Call it by its right name: "Woodwardgate."
It amazes and saddens me that a journalist and reporter of the stature of Bob Woodward would compromise journalistic ethics by misrepresenting the truth in order to sensationalize and promote a book that he authored on my uncle William Casey.
Then again, in reviewing the post-Watergate career of Bob Woodward, it should not be so surprising. Similar controversy existed in his 1976 book "The Final Days," his 1979 book on the Supreme Court, "The Brethren," and his 1984 book "Wired" about the sad life of John Belushi.
Finally, it was Bob Woodward who was The Washington Post metropolitan editor who supervised and encouraged the infamous Janet Cooke, who fabricated the story of an 8-year-old drug addict named Jimmy.
In the present case, Mr. Woodward asserts he spent four minutes with my uncle several days after Jan. 22, 1987, at which time 19 words were spoken in response to his questions.
This is an outright lie because:
My uncle was under 24-hour guard by CIA security men at the hospital. The security guards were under instructions to let no one but immediate family in the room unless given personal permission by Mrs. Casey.
Mrs. Casey and her daughter, taking turns, maintained a 24-hour vigil along with nurses by his bedside from the day he took ill until the night he passed away. Mrs. Casey denies the Woodward visit.
The approximate date Mr. Woodward suggests the visit took place was a little over a month after Bill Casey's brain operation, still a dangerous time for a patient after such major surgery. Certainly, this was a time that my uncle was under heavy medication, stress and disorientation. If a visit was attempted by Mr. Woodward, not only would it have been callous, and displayed despicable disregard for Mr. Casey's health, but it would have been fruitless in results.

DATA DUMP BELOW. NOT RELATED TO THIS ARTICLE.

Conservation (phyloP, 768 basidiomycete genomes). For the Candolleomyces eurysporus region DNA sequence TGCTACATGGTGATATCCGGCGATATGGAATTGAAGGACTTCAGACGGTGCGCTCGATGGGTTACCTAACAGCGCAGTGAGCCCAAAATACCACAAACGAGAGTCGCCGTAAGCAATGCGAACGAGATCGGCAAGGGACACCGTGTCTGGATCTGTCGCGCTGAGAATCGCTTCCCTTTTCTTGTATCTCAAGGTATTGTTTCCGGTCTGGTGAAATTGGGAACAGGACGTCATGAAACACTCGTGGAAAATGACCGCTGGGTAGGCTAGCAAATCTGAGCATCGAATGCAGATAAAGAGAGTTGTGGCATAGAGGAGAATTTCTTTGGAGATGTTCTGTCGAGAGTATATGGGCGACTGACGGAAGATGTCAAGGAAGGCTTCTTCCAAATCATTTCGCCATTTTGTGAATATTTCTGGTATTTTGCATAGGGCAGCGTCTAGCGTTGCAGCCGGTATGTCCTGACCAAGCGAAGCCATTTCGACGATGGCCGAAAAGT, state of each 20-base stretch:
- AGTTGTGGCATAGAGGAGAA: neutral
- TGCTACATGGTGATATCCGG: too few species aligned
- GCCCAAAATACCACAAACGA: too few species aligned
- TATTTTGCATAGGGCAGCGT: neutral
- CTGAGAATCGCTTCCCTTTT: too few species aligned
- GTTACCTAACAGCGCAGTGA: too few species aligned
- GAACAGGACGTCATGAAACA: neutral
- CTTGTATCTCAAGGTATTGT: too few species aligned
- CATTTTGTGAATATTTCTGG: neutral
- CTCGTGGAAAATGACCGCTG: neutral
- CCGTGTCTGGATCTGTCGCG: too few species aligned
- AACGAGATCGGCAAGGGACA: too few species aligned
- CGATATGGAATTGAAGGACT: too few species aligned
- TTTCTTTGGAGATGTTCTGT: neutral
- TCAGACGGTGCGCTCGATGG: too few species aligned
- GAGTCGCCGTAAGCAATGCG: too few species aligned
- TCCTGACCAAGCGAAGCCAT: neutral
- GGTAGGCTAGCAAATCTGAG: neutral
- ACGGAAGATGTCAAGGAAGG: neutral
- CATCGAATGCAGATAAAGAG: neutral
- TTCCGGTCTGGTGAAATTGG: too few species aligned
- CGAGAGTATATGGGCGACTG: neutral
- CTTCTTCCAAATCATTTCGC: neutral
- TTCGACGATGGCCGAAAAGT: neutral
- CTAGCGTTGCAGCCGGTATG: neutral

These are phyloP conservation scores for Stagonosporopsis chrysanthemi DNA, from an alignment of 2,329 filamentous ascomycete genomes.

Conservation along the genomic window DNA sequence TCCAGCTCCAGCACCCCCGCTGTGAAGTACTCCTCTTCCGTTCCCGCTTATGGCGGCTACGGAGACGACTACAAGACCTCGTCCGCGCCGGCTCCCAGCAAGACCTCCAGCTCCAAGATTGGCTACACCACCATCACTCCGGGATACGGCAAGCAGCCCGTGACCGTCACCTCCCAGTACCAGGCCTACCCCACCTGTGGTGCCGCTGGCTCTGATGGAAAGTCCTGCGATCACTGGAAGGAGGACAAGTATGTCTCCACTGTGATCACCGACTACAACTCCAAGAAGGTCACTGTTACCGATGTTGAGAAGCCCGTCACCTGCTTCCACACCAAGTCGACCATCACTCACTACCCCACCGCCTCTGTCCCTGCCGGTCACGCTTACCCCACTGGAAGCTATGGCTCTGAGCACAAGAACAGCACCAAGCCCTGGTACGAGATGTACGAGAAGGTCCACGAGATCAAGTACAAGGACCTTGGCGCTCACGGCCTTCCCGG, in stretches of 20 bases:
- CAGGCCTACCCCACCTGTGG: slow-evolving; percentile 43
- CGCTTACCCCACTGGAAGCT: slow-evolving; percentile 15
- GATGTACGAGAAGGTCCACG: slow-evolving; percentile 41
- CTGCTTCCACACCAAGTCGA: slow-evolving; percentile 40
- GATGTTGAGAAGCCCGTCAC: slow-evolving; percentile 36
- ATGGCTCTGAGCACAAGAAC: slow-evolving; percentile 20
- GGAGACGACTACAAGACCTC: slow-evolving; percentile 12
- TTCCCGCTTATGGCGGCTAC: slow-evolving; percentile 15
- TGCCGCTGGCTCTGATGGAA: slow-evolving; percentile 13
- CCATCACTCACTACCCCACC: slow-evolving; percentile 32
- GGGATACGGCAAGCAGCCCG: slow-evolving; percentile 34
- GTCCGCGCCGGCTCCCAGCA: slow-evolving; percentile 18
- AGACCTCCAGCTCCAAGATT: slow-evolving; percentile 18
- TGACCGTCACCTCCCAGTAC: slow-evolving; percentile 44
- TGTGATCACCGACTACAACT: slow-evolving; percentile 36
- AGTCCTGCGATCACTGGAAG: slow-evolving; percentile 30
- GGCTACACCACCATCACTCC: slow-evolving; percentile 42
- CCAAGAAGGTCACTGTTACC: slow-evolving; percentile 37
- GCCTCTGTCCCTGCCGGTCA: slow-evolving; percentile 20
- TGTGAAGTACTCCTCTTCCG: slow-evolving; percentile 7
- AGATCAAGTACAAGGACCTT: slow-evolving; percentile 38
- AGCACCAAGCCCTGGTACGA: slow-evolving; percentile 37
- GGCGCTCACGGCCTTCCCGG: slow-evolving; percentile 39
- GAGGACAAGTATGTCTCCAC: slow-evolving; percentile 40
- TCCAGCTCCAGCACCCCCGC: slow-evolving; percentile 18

My uncle's speech was affected after the brain operation, and it remained nearly impossible for him to frame words for the balance of his time in or out of the hospital. Therefore, Mr. Woodward's assertion of 19 words being uttered by Mr. Casey is patently absurd.
Perhaps it is time for someone in a responsible position at a responsible newspaper to do an investigative piece on Bob Woodward. Let's see him exposed as he really is, without the protective cover of reporter privilege, and discover if his skin is as thin as his story line.
LAWRENCE W. CASEY Alexandria